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I've always been taught to use "that" to introduce a subordinate clause only if there is an ambiguity in the meaning of a sentence without it.

For instance:

He said on Monday he had lost his dog. (unclear)

He said that on Monday he had lost his dog. (clear)

He said on Monday that he had lost his dog. (clear)

In sentences where it is not necessary to clear up any ambiguity, I've been taught to always drop "that".

For instance:

He said he is going to be late.

"Rasoul said he is confident the military will retake other cities captured by ISIS." CNN.com

But I have seen instances where writers use that but it doesn't help clarify the sentence.

For instance,

"Warren said that it doesn't appear that ISIS has the strength to take Ramadi back." CNN.com

Does using "that" to introduce a subordinate clause serve any other purpose but to eliminate ambiguity?

  • 1
    That the complementizer is necessary often appears in other contexts. – StoneyB Dec 29 '15 at 0:57
  • That is merely a subordinate clause, not a subjunctive one. – tchrist Dec 29 '15 at 1:00
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No, the existence of the complementizer that does not exist purely to clear up ambiguities, and there is no blanket rule that says it should be left out except when ambiguities need to be cleared up. Sometimes it is required, and at other times it can be included or left out for stylistic purposes.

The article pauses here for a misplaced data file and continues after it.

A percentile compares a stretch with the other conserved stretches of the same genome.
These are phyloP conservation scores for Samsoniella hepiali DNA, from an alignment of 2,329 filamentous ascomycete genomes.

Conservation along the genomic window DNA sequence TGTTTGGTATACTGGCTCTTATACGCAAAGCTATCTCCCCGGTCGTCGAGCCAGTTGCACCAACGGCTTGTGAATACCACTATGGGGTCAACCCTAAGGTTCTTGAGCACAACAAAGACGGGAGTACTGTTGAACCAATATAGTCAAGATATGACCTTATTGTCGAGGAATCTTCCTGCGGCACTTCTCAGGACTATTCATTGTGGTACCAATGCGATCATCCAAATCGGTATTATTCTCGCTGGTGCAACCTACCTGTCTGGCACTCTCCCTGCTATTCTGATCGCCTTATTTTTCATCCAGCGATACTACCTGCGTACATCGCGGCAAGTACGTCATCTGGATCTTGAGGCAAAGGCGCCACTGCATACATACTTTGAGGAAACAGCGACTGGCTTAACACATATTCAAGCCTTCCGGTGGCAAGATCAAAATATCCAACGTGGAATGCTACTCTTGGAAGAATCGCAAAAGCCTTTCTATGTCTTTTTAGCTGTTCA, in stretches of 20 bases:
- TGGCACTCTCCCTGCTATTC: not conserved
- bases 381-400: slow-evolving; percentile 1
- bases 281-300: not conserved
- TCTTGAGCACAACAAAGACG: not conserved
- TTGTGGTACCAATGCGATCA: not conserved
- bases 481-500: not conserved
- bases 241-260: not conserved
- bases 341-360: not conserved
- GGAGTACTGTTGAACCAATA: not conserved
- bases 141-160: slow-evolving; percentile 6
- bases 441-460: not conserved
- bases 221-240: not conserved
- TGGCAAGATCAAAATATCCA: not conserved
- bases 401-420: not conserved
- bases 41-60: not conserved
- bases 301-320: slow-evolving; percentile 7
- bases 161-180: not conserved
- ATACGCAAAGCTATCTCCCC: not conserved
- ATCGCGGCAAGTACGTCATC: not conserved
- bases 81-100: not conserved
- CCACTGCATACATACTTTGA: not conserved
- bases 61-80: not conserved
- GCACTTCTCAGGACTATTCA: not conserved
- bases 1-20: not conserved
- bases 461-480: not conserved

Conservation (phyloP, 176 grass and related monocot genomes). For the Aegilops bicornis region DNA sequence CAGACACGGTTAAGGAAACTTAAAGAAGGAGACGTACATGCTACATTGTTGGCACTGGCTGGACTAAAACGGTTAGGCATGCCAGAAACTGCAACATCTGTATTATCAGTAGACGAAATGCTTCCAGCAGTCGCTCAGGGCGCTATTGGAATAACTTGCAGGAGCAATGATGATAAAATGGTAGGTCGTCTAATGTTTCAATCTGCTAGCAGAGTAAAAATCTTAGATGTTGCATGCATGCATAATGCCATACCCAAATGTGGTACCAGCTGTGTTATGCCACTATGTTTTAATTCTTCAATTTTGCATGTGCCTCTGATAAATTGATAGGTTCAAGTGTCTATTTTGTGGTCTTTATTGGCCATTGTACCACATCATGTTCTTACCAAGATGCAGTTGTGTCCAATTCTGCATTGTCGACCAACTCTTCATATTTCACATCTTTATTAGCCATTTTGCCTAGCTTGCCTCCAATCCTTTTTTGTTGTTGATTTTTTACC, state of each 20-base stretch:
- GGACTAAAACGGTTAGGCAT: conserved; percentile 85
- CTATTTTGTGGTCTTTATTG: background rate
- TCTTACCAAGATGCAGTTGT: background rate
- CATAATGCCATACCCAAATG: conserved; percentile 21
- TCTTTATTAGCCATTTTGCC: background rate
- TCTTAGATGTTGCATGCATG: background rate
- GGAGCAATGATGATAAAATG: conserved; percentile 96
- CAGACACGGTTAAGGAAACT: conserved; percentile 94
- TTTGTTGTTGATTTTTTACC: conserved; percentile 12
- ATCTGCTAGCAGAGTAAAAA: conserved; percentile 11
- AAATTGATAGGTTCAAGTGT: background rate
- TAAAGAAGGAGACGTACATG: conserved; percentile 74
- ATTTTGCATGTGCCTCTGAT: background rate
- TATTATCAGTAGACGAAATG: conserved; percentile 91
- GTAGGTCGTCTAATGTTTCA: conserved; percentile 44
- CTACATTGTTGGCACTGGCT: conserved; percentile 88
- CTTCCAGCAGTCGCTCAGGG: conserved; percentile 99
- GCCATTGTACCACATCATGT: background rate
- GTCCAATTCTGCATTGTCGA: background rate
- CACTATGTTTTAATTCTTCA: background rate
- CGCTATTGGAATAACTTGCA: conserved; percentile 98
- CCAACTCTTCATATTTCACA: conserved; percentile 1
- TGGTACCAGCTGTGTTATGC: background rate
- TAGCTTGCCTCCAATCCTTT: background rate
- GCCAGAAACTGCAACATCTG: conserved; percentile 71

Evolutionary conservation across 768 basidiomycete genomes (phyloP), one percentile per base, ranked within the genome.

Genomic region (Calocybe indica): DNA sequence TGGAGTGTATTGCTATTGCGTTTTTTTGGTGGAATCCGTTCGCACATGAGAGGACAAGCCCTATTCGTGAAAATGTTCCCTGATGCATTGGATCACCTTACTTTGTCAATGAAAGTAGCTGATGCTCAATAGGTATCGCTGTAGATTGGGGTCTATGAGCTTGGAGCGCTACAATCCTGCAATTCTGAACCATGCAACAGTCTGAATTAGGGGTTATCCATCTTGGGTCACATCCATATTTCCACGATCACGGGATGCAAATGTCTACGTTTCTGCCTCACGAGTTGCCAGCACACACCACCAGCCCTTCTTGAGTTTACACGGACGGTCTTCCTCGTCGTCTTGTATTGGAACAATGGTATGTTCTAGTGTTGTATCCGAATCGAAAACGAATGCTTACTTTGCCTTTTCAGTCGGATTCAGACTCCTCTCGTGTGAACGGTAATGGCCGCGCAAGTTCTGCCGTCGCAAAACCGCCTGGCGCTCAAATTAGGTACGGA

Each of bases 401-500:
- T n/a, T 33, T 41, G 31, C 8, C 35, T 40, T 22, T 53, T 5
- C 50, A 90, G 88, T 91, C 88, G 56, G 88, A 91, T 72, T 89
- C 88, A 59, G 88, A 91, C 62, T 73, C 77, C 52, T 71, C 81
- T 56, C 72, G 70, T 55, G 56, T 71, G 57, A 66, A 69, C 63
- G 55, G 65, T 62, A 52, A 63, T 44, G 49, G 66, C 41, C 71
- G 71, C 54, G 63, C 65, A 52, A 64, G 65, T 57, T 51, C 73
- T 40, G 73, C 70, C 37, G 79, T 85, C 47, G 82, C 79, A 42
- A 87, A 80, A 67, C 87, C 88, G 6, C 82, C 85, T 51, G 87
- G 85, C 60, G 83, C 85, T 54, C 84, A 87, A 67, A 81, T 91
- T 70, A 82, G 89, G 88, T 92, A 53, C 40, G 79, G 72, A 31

There are of course innumerable other ways to clear up ambiguities, such as changing the word order. Don't confuse that side effect with the main complementizing function of that.

On Monday he said that he had lost his dog.

  • I've heard that there is a stylistic purpose for the that complementizer but what is it exactly? Is it that that causes the reader to pause while reading? – CDM Dec 29 '15 at 1:14
  • @ed86 I'm not really sure, it just sometimes sounds better to include it and sometimes it sounds better to leave it out. Probably it depends on the specific stress patterns of the rest of the sentence. – curiousdannii Dec 29 '15 at 1:16

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